• Fitness goes gymless with street workout


    People looking to lose weight and gain strength naturally flock to fitness centers to shed off extra fat, but at the cost of gym memberships or personal training fees. Now Barrakos, a group specializing in physical culture, is offering an affordable and equally effective alternative: street workout. It’s price tag? Free.

    Street workout consists of athletics and calisthenics performed outdoors, commonly in parks and playgrounds. “It is a pure bodyweight workout,” said Barrakos coach and co-founder Daryl Paul Agustin, adding that the style was developed by African-Americans who added new variations to common callisthenics such as push-ups, pull-ups, dips, and squats.

    Most of these stylized variations found their way to the Internet, particularly in video sharing YouTube, which made them popular. “That’s how we started.We met in YouTube,” Agustin said. After exchanging feedback on each other’s videos, he and a small group of street workout enthusiasts decided to form a training team, Barrakos, in January 2013.

    “You are using minimal to no equipment at all to condition your body,” Agustin said when asked about the main benefits of street workout. Apart from the opportunity to gain muscle endurance, strength and stamina, street workouts allow for the freedom to create one’s own style with one’s own number of sets and repetitions.

    Agustin said in contrast to isolated movements using weights, bodyweight training uses the whole body regardless of the exercise. “It is more effective than isolation,” he said, adding that it makes all the muscles in the body work together to strengthen physical capabilities. One example Agustin used is the traditional push-up that, when done in proper form, braces the core and engages other muscles, making it a full body workout on its own.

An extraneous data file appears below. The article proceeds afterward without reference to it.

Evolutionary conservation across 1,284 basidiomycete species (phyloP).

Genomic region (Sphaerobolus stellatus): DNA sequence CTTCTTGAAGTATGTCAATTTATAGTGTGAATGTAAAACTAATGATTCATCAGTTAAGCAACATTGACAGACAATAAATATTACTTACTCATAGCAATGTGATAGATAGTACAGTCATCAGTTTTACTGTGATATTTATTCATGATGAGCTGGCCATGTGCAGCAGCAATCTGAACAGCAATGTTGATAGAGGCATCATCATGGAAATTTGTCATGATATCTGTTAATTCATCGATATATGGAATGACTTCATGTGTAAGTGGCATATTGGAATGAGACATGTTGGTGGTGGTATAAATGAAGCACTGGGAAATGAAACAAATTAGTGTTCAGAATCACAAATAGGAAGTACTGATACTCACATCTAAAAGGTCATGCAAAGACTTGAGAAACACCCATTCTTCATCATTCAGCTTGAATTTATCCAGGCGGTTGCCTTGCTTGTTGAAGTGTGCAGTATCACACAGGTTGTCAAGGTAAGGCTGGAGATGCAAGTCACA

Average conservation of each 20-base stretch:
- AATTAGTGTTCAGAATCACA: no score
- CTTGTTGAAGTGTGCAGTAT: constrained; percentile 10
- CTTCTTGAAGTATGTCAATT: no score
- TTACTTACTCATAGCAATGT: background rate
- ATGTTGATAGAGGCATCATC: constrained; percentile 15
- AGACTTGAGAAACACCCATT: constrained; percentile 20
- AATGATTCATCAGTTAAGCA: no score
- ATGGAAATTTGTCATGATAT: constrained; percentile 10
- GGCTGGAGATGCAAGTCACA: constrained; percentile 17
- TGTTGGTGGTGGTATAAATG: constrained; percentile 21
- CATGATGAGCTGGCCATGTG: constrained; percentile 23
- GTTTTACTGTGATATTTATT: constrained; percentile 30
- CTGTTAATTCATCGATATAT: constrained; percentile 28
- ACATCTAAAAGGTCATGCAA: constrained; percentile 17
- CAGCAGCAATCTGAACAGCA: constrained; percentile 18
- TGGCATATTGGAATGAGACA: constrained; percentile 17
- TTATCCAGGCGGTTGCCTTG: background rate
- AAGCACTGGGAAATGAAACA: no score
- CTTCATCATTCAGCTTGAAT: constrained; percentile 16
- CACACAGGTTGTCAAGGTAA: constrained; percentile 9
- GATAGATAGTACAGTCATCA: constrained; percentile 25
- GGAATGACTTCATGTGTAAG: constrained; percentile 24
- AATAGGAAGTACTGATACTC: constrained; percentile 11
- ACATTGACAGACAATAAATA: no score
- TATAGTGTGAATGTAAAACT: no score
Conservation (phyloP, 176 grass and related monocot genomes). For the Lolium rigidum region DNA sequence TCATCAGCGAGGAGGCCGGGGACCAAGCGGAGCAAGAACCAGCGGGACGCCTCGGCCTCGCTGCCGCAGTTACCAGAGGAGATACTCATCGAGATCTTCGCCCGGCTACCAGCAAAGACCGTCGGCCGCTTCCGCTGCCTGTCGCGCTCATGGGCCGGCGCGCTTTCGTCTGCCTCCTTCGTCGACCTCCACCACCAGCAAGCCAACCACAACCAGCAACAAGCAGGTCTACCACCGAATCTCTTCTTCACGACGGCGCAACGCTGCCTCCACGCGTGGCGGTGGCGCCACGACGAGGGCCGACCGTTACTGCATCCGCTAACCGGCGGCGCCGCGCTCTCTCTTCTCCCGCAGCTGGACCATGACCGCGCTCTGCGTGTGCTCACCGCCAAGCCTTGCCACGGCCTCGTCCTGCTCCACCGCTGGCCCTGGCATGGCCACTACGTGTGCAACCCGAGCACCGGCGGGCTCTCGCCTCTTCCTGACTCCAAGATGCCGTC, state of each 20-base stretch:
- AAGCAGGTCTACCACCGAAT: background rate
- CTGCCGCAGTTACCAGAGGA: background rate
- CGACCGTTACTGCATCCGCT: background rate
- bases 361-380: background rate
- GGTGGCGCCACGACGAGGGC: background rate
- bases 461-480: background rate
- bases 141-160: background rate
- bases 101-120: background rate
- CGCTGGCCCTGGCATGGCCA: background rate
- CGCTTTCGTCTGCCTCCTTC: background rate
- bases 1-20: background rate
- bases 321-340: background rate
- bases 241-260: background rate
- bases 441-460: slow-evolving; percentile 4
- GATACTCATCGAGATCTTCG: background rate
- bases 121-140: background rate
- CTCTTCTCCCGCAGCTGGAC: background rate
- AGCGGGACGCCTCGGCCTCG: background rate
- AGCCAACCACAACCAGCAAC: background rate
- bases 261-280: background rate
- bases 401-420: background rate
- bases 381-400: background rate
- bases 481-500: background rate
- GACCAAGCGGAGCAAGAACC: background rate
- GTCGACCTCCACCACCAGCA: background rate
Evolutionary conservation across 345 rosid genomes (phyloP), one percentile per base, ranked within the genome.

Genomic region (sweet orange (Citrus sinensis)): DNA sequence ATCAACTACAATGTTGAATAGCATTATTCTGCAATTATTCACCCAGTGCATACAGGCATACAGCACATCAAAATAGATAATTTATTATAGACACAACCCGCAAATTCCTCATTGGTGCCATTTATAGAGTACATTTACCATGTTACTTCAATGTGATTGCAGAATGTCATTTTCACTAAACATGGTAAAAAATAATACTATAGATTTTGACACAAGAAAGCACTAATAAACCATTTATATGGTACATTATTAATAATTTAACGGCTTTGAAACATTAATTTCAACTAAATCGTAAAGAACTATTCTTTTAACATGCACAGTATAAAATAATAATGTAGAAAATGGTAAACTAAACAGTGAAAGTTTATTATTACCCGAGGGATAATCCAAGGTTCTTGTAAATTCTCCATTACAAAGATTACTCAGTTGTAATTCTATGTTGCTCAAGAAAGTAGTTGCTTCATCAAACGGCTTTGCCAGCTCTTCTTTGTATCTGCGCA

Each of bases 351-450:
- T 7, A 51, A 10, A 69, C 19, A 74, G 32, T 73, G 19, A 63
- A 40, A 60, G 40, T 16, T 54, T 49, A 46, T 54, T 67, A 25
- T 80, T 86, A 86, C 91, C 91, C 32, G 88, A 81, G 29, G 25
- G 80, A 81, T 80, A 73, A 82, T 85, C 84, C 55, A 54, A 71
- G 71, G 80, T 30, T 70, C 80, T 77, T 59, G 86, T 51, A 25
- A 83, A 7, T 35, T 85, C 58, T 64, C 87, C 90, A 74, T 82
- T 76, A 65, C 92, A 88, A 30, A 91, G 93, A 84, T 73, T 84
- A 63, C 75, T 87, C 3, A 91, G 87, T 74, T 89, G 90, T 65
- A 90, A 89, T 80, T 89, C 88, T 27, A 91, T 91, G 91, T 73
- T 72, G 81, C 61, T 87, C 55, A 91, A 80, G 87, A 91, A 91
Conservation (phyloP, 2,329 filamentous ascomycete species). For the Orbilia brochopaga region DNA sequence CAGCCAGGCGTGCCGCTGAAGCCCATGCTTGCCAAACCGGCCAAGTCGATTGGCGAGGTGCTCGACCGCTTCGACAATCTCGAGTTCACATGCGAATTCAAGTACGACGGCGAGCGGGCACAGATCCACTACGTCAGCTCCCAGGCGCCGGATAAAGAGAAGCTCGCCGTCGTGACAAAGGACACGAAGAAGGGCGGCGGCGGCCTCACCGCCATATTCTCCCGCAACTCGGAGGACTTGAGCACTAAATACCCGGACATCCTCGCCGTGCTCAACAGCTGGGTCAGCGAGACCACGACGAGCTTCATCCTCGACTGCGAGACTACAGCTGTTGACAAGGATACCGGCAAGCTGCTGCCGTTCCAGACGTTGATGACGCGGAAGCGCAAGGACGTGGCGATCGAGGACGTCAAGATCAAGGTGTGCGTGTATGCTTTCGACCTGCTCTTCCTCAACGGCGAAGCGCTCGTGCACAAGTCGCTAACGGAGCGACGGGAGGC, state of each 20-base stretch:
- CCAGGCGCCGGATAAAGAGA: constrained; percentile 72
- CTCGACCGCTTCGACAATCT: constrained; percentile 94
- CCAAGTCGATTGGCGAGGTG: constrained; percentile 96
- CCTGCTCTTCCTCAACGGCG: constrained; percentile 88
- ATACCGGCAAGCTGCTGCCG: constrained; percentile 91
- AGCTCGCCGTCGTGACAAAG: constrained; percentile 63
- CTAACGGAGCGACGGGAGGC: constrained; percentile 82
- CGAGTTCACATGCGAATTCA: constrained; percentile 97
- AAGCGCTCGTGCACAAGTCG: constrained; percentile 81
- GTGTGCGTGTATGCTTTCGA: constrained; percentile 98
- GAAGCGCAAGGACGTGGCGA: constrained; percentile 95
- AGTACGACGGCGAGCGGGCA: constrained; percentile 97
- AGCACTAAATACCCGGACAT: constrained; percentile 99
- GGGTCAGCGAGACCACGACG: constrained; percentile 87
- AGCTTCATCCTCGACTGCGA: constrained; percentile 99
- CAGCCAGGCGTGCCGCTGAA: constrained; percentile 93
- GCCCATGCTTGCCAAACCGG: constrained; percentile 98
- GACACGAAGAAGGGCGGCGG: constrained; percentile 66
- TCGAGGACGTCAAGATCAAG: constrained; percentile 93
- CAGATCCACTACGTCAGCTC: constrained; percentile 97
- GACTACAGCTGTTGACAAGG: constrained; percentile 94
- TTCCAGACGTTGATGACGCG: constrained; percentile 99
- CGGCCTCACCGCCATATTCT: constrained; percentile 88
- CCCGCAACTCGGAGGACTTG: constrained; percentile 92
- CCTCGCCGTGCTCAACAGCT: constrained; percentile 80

Like weight training, the level of difficulty can also be increased. One way to do that is by increasing the number of sets and repetitions. Another is to progress to more difficult variations, for instance, from pull-ups using both arms to one-arm pull-ups. Improving cardio is also possible, according to Agustin, by using a circuit training style of workout with the same bodyweight movements. For an athlete’s conditioning routine, he recommends mixing calisthenics and weight training to get the best results from both disciplines.

    Street workout competitions are already being held in many parts of the world like NBXA and World Street Workout Championship. Agustin said local street work-out athletes are now doing moves he only saw done by their foreign counterparts, making Filipinos a possible contender for future international tilts.

    For beginners, Agustin cautioned against jumping to sophisticated exhibitions found in most YouTube videos to avoid injuries. He advised to start with the basics: push-ups, pull-ups, and squats, and to perform each exercise with proper form. “Your body will not lie. If your body can’t do it, you can’t do it,” Agustin said.

    When basic movements start to feel easy, Agustin said that it is time to progress to harder variations like elevating the legs or putting on back weight when doing push-ups or trying one-arm pull-ups and single-leg squats—exercises, he said, even muscle-bound weight lifters are incapable of doing. “It is a beautiful thing to master your own bodyweight,” Agustin said. “You can do so many things.”


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